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« Bike and Build | Main | Gears: On Reflection »
Thursday
Jun032010

The ideal handling bicycle

Back in the early days of my framebuilding career, mostly in the 1960s; I was experimenting with head angles, fork rake, and trail.

It was in the days before electronic calculators, and computers, so I kept track of my progress with a graph drawn by hand on squared graph paper.

It looked something like the graph above, only it would have been in inches rather than centimeters. Today there are online trail calculators available.

Trail not only gives a bike stability and keeps it tracking on a straight line, but also gives it self-steering qualities.

When you lean into a corner, the bike will for the most part steer itself around the bend.

Because the bike and rider are leaning, the rider’s weight is being pushed outwards and downwards by centrifugal force, thereby actually pushing the tires down onto the road, which increases traction.

However, there is an optimum amount of lean, too much and the bike will slide out from under the rider. Therefore there is an optimum trail, if a certain amount of trail is good, more trail is not necessary better.

The amount of trail is not the same throughout a range of different head angles. The steeper the head angle the more sensitive the steering, therefore less trail is needed to have the same effect as it would on a bike with a shallower head angle.

In time I found there was an “Optimum Handling” line that I could draw on my graph, that would show me the fork rake needed for a given head angle.

Reading vertically down from where the fork rake line crosses the head angle line shows the amount of trail. As you will see, steeper angles, less trail; shallower angles, more.

The example shown 73 degree head, 35 mm. fork offset, and 67.3 mm. of trail, was my standard road geometry on the John Howard, Fuso, and Recherche frames I built.

I would build a track bike with a steeper head angle (75 degrees, 25 mm. rake.) making for  more sensitive steering because it is designed to be ridden on a banked velodrome.

The banking has the effect of riding in a straight line, not cornering like a road bike. The rider needs a bike that he can physically steer around an opponent in a quick move.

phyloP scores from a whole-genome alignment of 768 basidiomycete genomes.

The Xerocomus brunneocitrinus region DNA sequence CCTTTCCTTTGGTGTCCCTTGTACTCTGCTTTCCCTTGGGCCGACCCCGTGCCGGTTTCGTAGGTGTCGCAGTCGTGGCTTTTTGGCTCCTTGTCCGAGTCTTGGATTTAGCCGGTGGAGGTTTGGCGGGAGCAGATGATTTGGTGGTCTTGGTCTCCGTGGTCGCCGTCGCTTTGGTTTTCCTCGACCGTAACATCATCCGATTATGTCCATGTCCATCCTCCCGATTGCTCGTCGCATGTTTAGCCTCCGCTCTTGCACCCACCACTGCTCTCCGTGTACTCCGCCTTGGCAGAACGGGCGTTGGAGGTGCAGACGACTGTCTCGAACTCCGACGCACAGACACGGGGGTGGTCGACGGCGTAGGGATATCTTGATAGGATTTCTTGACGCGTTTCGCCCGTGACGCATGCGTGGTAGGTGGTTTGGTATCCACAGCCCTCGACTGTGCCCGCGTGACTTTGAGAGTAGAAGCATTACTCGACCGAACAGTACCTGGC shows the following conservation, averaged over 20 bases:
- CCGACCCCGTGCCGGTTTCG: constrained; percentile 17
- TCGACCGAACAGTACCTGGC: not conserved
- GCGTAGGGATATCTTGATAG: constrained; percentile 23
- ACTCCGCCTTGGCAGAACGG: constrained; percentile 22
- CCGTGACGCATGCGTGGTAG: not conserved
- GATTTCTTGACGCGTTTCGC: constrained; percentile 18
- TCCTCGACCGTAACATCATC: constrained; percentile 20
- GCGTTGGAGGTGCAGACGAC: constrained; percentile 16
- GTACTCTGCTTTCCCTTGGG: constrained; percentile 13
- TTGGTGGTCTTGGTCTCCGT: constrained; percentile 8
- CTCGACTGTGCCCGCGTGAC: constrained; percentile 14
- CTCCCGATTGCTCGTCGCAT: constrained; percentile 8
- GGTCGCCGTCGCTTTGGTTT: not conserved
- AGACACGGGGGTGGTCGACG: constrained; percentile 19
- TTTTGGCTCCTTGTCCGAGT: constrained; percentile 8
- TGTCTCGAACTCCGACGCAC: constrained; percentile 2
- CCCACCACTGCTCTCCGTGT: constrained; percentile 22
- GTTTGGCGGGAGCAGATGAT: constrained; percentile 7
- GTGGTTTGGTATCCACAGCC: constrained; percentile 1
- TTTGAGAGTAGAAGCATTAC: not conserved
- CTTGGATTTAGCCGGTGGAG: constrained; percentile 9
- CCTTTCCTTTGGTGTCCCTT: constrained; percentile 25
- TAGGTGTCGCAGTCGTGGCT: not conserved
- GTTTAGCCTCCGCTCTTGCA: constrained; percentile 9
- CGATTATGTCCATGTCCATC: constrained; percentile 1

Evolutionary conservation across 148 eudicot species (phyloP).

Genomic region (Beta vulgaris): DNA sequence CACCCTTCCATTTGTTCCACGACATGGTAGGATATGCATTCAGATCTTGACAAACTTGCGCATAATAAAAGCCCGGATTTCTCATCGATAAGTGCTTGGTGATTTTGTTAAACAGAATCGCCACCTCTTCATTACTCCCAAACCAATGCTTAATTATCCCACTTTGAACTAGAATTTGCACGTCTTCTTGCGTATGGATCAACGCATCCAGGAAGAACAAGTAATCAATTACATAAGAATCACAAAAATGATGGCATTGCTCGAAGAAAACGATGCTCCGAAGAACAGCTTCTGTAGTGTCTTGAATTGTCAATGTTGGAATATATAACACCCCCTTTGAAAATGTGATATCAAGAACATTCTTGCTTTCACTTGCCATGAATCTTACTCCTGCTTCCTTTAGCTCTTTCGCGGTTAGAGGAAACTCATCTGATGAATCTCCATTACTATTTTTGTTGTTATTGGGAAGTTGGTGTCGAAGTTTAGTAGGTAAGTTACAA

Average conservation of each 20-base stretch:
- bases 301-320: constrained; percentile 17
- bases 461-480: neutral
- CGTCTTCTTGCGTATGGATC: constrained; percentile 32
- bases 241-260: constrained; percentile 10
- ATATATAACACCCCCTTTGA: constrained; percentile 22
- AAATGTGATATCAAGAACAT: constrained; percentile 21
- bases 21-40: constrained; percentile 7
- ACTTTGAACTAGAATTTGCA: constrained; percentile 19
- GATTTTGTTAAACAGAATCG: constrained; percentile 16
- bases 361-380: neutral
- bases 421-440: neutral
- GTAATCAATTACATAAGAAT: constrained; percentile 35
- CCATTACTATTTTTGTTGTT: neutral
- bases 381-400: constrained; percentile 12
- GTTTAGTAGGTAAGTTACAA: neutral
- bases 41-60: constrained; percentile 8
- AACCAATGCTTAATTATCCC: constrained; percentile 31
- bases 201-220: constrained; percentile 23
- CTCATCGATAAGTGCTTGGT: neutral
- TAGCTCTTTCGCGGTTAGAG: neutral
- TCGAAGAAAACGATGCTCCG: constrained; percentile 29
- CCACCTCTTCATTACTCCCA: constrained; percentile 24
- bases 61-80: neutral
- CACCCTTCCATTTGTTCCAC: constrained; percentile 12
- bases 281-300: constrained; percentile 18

Also in the event of another rider falling in front of him, he needs to be able to change direction in an instant. This was also my thinking, when I built a criterium frame with a 74 degree head, and 30 mm. of fork rake.

However, my standard road geometry gave this same ability to lean into a corner, let the bike take you round, but if you needed to correct your line, or steer around an obstruction, you can physically steer the bike by turning the bars, and pointing the bike in the direction you need to go.

I have said before, my bikes had a little more trail than most others built back when I was building, and more than on bikes produced today. That is not to say I am right and all others are wrong, it is just my design philosophy is different.

Also the handling qualities of a bike do not depend on the steering geometry alone; it is the design of the whole frame, weight distribution, etc., etc.

When I recently rode a carbon fiber bike I bought for my wife, I liked the way it rode, but the steering was different. Not bad, nothing I could put my finger on, or nothing that I could not get used to, given time.

My philosophy has always been, build a good handling bike; put a novice on that bike and he becomes an adequate bike handler. Put an experienced bike rider on the same bike and he becomes a brilliant bike handler

 

                       

Reader Comments (8)

Very interesting Dave - can you comment on this?
I have always ridden bikes with 'race geometry' i.e. around 73 deg head angle though I don't know about fork offset and resulting trail.